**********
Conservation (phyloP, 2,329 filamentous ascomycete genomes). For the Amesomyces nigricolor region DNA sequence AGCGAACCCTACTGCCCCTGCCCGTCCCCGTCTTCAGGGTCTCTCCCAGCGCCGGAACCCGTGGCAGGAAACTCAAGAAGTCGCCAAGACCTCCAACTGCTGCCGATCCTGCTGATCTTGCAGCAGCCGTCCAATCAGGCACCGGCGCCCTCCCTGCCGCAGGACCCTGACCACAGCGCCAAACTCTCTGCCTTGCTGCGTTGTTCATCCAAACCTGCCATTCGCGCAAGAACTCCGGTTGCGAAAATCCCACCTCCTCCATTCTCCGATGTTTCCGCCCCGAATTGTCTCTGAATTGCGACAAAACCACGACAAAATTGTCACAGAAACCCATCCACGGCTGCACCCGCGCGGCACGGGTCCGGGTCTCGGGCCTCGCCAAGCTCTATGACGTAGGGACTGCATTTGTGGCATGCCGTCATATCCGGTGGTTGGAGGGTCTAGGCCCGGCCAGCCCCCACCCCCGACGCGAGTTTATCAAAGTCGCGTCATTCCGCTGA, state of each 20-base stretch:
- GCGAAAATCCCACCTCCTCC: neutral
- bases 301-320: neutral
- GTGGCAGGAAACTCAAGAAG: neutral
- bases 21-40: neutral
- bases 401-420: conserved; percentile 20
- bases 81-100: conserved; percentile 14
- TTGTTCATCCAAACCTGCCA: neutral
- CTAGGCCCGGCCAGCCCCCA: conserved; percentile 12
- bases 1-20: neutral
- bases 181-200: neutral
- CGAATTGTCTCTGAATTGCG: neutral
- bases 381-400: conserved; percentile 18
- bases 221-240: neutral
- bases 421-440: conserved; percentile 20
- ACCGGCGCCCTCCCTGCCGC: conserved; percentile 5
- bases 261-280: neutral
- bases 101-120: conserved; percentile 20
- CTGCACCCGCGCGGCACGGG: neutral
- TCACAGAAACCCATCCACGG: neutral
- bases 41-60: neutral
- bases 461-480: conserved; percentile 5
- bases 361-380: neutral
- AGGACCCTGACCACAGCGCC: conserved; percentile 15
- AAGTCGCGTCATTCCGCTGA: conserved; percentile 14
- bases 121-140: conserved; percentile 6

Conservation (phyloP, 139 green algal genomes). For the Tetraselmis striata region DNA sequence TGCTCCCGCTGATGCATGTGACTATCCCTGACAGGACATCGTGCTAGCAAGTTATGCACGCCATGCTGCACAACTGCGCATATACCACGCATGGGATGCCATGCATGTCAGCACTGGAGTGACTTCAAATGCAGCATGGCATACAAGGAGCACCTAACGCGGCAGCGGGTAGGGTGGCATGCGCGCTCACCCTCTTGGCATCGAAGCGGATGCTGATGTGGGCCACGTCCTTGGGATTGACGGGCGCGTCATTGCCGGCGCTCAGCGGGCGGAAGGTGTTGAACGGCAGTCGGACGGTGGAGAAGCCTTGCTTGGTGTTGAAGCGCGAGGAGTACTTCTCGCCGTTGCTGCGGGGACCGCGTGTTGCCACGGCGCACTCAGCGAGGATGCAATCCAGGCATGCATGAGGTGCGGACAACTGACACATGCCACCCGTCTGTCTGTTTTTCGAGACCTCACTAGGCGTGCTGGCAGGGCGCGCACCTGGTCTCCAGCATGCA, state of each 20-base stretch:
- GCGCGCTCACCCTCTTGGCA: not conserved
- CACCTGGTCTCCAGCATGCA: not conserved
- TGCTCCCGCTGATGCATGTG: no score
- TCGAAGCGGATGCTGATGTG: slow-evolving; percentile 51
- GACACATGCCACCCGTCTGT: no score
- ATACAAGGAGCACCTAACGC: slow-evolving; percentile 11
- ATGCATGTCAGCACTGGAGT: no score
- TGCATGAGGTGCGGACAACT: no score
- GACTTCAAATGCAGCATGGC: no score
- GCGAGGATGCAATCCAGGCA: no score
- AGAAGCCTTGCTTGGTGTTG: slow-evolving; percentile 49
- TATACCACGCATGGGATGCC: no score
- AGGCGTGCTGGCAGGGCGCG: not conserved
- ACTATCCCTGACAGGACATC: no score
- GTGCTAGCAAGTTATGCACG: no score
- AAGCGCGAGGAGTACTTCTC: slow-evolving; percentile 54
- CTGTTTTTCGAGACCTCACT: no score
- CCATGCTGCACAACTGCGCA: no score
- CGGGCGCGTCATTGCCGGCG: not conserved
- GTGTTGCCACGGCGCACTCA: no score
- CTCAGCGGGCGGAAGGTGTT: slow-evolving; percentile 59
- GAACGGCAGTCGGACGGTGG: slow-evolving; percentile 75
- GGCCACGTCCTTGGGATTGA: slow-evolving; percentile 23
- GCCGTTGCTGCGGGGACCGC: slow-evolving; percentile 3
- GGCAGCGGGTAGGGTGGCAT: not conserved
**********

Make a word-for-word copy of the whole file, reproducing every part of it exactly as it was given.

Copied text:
Conservation (phyloP, 2,329 filamentous ascomycete genomes). For the Amesomyces nigricolor region DNA sequence AGCGAACCCTACTGCCCCTGCCCGTCCCCGTCTTCAGGGTCTCTCCCAGCGCCGGAACCCGTGGCAGGAAACTCAAGAAGTCGCCAAGACCTCCAACTGCTGCCGATCCTGCTGATCTTGCAGCAGCCGTCCAATCAGGCACCGGCGCCCTCCCTGCCGCAGGACCCTGACCACAGCGCCAAACTCTCTGCCTTGCTGCGTTGTTCATCCAAACCTGCCATTCGCGCAAGAACTCCGGTTGCGAAAATCCCACCTCCTCCATTCTCCGATGTTTCCGCCCCGAATTGTCTCTGAATTGCGACAAAACCACGACAAAATTGTCACAGAAACCCATCCACGGCTGCACCCGCGCGGCACGGGTCCGGGTCTCGGGCCTCGCCAAGCTCTATGACGTAGGGACTGCATTTGTGGCATGCCGTCATATCCGGTGGTTGGAGGGTCTAGGCCCGGCCAGCCCCCACCCCCGACGCGAGTTTATCAAAGTCGCGTCATTCCGCTGA, state of each 20-base stretch:
- GCGAAAATCCCACCTCCTCC: neutral
- bases 301-320: neutral
- GTGGCAGGAAACTCAAGAAG: neutral
- bases 21-40: neutral
- bases 401-420: conserved; percentile 20
- bases 81-100: conserved; percentile 14
- TTGTTCATCCAAACCTGCCA: neutral
- CTAGGCCCGGCCAGCCCCCA: conserved; percentile 12
- bases 1-20: neutral
- bases 181-200: neutral
- CGAATTGTCTCTGAATTGCG: neutral
- bases 381-400: conserved; percentile 18
- bases 221-240: neutral
- bases 421-440: conserved; percentile 20
- ACCGGCGCCCTCCCTGCCGC: conserved; percentile 5
- bases 261-280: neutral
- bases 101-120: conserved; percentile 20
- CTGCACCCGCGCGGCACGGG: neutral
- TCACAGAAACCCATCCACGG: neutral
- bases 41-60: neutral
- bases 461-480: conserved; percentile 5
- bases 361-380: neutral
- AGGACCCTGACCACAGCGCC: conserved; percentile 15
- AAGTCGCGTCATTCCGCTGA: conserved; percentile 14
- bases 121-140: conserved; percentile 6

Conservation (phyloP, 139 green algal genomes). For the Tetraselmis striata region DNA sequence TGCTCCCGCTGATGCATGTGACTATCCCTGACAGGACATCGTGCTAGCAAGTTATGCACGCCATGCTGCACAACTGCGCATATACCACGCATGGGATGCCATGCATGTCAGCACTGGAGTGACTTCAAATGCAGCATGGCATACAAGGAGCACCTAACGCGGCAGCGGGTAGGGTGGCATGCGCGCTCACCCTCTTGGCATCGAAGCGGATGCTGATGTGGGCCACGTCCTTGGGATTGACGGGCGCGTCATTGCCGGCGCTCAGCGGGCGGAAGGTGTTGAACGGCAGTCGGACGGTGGAGAAGCCTTGCTTGGTGTTGAAGCGCGAGGAGTACTTCTCGCCGTTGCTGCGGGGACCGCGTGTTGCCACGGCGCACTCAGCGAGGATGCAATCCAGGCATGCATGAGGTGCGGACAACTGACACATGCCACCCGTCTGTCTGTTTTTCGAGACCTCACTAGGCGTGCTGGCAGGGCGCGCACCTGGTCTCCAGCATGCA, state of each 20-base stretch:
- GCGCGCTCACCCTCTTGGCA: not conserved
- CACCTGGTCTCCAGCATGCA: not conserved
- TGCTCCCGCTGATGCATGTG: no score
- TCGAAGCGGATGCTGATGTG: slow-evolving; percentile 51
- GACACATGCCACCCGTCTGT: no score
- ATACAAGGAGCACCTAACGC: slow-evolving; percentile 11
- ATGCATGTCAGCACTGGAGT: no score
- TGCATGAGGTGCGGACAACT: no score
- GACTTCAAATGCAGCATGGC: no score
- GCGAGGATGCAATCCAGGCA: no score
- AGAAGCCTTGCTTGGTGTTG: slow-evolving; percentile 49
- TATACCACGCATGGGATGCC: no score
- AGGCGTGCTGGCAGGGCGCG: not conserved
- ACTATCCCTGACAGGACATC: no score
- GTGCTAGCAAGTTATGCACG: no score
- AAGCGCGAGGAGTACTTCTC: slow-evolving; percentile 54
- CTGTTTTTCGAGACCTCACT: no score
- CCATGCTGCACAACTGCGCA: no score
- CGGGCGCGTCATTGCCGGCG: not conserved
- GTGTTGCCACGGCGCACTCA: no score
- CTCAGCGGGCGGAAGGTGTT: slow-evolving; percentile 59
- GAACGGCAGTCGGACGGTGG: slow-evolving; percentile 75
- GGCCACGTCCTTGGGATTGA: slow-evolving; percentile 23
- GCCGTTGCTGCGGGGACCGC: slow-evolving; percentile 3
- GGCAGCGGGTAGGGTGGCAT: not conserved